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Tampa students host webinar to defend free speech

By staff |
April 5, 2021
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Tampa, FL - On March 31, students at the University of South Florida (USF) and members of the Tampa community attended a virtual webinar event, focused on the ongoing incidents of anti-protest repression from USF. The webinar was hosted by Tampa Bay Students for a Democratic Society (SDS) to demand that USF respect progressive free speech and drop SDS's suspension.

Since the 2020 fall semester, students and groups at USF who’ve advocated for demands such as defunding campus police, keeping the college of education open after budget cuts, and increasing the enrollment of Black students have been met with threats made by USF administration in the form of arrests, suspensions and threats of expulsion. SDS invited other groups like Students for Justice in Palestine (SJP), who have also been threatened by USF administration when they attempted to host a protest of their own in August.

The speaker panel for the webinar included members of Tampa Bay SDS and Tampa Bay Community Action Committee (TBCAC) who spoke about the arrests made at USF on February 9th and SDS’s ongoing struggles with their suspension.

Gia Davila, a member of Tampa Bay SDS stated, “The webinar gave us as students a space to advocate for the right to free speech without the school threatening us with expulsions or arrests. The school has selectively chosen to silence students who challenge their beliefs and lean further to the left.”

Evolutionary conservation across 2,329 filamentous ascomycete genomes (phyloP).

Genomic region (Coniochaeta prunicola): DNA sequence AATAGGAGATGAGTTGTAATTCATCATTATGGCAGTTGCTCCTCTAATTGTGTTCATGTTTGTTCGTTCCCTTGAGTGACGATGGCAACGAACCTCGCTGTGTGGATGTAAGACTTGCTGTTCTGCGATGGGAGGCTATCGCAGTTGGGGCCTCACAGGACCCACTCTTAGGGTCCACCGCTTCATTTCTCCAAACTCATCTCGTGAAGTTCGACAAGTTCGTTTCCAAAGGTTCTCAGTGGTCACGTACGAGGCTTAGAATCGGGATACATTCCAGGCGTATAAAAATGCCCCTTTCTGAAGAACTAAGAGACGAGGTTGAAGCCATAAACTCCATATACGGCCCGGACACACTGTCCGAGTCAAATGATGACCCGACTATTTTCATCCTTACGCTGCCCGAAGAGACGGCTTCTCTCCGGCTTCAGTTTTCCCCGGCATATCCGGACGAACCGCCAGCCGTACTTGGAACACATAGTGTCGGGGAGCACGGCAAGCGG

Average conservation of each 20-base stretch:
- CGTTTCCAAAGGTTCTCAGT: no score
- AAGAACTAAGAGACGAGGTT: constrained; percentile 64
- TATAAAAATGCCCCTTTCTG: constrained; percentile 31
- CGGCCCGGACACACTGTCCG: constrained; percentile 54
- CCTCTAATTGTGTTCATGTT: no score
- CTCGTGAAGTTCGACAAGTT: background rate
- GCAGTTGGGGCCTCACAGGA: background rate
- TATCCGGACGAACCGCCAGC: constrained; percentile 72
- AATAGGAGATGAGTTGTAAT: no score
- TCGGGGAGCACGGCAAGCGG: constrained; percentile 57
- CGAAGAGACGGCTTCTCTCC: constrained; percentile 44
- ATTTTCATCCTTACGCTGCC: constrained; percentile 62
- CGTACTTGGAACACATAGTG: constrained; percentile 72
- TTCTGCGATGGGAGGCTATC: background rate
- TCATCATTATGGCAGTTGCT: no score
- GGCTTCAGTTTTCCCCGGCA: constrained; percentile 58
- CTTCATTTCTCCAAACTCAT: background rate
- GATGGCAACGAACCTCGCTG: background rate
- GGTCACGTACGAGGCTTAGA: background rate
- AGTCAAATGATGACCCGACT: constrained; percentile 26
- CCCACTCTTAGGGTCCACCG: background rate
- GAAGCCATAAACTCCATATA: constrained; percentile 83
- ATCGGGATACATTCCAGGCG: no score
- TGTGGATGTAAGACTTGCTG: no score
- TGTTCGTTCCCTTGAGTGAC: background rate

Davila spoke about President Steve Currall and Associate Vice President and Dean of Students Danielle McDonald declining the invitation to the webinar: “The president and dean of students couldn’t even take the time out of their day to listen to us speak.”

On a statewide level, TBCAC member Elizabeth Kramer discussed how Governor DeSantis is working to stifle the people’s right to protest with House Bill 1 after the resurgence of the Black Lives Matter movement this past summer. If passed, this bill would make activist and organizing work more difficult and dangerous.

Kramer states, “By denying our right to assembly on our terms and for our reasons, HB 1 denies the validity and ability for the people's movements to address political issues directly.”

Tampa Bay SDS will continue to organize, even with threats of arrests, suspensions and sanctions.

“It’s important to keep working and speaking out about social issues because change is needed at every level in the university and students experience all of these issues firsthand,” Davila remarked.